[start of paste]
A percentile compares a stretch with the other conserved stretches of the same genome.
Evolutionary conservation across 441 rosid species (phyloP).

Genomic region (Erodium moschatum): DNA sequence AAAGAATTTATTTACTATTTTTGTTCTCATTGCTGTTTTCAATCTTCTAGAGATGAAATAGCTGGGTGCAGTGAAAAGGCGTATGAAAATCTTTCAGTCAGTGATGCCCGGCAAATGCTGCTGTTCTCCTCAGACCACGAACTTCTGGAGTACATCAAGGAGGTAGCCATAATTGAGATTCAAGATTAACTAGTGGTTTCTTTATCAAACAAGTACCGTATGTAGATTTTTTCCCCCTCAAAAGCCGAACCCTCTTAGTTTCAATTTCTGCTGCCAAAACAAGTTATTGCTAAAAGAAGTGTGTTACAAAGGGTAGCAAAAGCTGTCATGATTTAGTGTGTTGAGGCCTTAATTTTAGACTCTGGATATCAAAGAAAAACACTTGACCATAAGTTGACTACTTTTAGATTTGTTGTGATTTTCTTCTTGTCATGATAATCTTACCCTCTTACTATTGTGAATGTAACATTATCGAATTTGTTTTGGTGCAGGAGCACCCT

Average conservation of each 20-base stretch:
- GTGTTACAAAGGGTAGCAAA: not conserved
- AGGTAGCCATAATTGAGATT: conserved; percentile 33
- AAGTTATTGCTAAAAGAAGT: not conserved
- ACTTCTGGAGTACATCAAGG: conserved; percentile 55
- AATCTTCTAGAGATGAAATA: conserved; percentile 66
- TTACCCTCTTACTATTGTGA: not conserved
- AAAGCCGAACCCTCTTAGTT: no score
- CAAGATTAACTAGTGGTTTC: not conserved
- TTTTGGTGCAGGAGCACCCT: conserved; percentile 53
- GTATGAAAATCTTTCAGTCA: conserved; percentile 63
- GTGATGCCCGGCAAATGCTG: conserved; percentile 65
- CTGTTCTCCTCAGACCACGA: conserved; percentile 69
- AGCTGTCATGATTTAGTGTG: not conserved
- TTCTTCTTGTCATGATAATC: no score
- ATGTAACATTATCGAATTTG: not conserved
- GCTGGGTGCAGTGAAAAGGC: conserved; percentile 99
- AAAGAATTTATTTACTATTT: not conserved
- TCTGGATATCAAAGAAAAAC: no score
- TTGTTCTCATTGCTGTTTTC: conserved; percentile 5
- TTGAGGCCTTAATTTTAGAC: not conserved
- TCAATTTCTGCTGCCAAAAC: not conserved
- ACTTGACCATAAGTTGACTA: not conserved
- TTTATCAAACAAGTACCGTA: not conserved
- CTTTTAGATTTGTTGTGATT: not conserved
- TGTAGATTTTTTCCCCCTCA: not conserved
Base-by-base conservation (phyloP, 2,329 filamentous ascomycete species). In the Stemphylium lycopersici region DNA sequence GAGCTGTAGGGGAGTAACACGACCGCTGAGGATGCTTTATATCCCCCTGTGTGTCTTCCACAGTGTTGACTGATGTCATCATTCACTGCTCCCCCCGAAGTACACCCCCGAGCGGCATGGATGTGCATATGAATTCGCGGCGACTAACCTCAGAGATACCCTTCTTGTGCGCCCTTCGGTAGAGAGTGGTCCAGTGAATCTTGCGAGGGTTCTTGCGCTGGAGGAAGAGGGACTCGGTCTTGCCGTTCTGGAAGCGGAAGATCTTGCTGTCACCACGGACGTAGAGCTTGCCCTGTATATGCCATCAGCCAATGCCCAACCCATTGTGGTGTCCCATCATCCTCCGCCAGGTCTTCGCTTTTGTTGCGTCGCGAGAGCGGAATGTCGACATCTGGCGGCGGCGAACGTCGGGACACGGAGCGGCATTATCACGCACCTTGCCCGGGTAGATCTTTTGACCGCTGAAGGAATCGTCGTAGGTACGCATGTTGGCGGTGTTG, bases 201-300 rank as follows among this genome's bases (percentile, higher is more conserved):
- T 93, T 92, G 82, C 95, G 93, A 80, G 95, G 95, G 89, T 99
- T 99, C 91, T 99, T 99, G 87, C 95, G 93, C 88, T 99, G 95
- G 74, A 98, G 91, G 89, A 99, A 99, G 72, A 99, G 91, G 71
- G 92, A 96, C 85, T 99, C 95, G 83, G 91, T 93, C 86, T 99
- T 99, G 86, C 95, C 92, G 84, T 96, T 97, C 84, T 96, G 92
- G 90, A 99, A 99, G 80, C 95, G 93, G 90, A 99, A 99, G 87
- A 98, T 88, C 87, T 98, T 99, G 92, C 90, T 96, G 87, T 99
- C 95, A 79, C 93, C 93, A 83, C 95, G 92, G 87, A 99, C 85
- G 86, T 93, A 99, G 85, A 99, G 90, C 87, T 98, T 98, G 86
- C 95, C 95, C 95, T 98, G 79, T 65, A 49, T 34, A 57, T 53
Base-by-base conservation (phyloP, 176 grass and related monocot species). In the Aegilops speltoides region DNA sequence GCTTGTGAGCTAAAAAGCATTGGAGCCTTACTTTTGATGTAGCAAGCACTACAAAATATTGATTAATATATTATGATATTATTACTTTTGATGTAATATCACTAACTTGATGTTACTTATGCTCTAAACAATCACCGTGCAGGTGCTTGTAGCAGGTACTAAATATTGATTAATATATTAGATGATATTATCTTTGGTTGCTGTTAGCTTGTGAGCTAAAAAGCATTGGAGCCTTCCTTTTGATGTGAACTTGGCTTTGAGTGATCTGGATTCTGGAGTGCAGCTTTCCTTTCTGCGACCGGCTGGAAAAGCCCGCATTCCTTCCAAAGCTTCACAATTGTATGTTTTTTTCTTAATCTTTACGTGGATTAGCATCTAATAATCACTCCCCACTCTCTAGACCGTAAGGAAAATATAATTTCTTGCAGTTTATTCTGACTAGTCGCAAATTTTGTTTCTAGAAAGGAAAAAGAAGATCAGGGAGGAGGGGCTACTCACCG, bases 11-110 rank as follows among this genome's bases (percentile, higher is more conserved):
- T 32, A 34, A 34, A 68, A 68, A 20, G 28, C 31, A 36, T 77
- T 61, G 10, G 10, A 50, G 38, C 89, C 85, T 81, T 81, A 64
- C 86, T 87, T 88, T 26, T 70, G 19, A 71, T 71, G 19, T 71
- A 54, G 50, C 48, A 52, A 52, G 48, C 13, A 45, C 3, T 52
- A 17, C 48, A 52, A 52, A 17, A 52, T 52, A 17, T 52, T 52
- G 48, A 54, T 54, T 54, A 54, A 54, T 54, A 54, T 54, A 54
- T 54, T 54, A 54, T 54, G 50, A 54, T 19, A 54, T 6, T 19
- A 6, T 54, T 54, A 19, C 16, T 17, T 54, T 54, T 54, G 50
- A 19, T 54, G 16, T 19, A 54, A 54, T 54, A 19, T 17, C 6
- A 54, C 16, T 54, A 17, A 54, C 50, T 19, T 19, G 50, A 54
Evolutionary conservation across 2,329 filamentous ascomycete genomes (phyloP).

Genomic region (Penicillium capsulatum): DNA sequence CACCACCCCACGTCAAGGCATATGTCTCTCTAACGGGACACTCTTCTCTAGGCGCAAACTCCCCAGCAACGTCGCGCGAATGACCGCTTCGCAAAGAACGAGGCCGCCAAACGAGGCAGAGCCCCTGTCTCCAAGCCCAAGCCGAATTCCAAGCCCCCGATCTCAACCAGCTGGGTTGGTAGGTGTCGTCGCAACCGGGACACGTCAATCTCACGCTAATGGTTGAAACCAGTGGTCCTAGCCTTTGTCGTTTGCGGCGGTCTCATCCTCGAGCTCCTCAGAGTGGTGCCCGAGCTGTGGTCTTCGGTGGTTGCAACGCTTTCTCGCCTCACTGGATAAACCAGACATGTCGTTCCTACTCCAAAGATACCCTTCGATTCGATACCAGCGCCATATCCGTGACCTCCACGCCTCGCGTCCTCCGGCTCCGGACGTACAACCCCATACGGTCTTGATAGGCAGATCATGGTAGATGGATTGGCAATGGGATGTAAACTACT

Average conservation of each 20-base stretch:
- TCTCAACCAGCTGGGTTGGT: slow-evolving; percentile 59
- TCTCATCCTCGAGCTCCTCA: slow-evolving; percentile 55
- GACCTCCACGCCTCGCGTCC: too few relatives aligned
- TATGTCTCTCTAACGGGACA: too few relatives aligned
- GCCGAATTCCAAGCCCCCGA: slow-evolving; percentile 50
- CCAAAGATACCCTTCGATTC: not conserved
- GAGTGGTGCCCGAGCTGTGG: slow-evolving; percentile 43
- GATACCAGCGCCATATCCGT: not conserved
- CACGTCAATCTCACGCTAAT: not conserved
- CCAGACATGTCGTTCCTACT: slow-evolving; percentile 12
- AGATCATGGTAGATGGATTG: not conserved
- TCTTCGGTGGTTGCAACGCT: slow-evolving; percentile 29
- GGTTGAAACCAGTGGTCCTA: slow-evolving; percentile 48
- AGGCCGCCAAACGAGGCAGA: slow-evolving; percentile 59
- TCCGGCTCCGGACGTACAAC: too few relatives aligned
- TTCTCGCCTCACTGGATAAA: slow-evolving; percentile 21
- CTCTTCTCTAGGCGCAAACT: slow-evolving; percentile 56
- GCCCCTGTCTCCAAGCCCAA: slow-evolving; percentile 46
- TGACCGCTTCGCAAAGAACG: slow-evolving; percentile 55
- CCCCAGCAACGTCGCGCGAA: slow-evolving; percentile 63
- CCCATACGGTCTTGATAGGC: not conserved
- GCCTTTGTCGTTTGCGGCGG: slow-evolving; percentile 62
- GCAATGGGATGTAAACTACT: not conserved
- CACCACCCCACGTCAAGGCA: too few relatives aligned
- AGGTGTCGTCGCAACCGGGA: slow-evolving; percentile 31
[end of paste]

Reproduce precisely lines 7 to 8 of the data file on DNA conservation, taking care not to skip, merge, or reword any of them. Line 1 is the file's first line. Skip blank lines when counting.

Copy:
- AAGTTATTGCTAAAAGAAGT: not conserved
- ACTTCTGGAGTACATCAAGG: conserved; percentile 55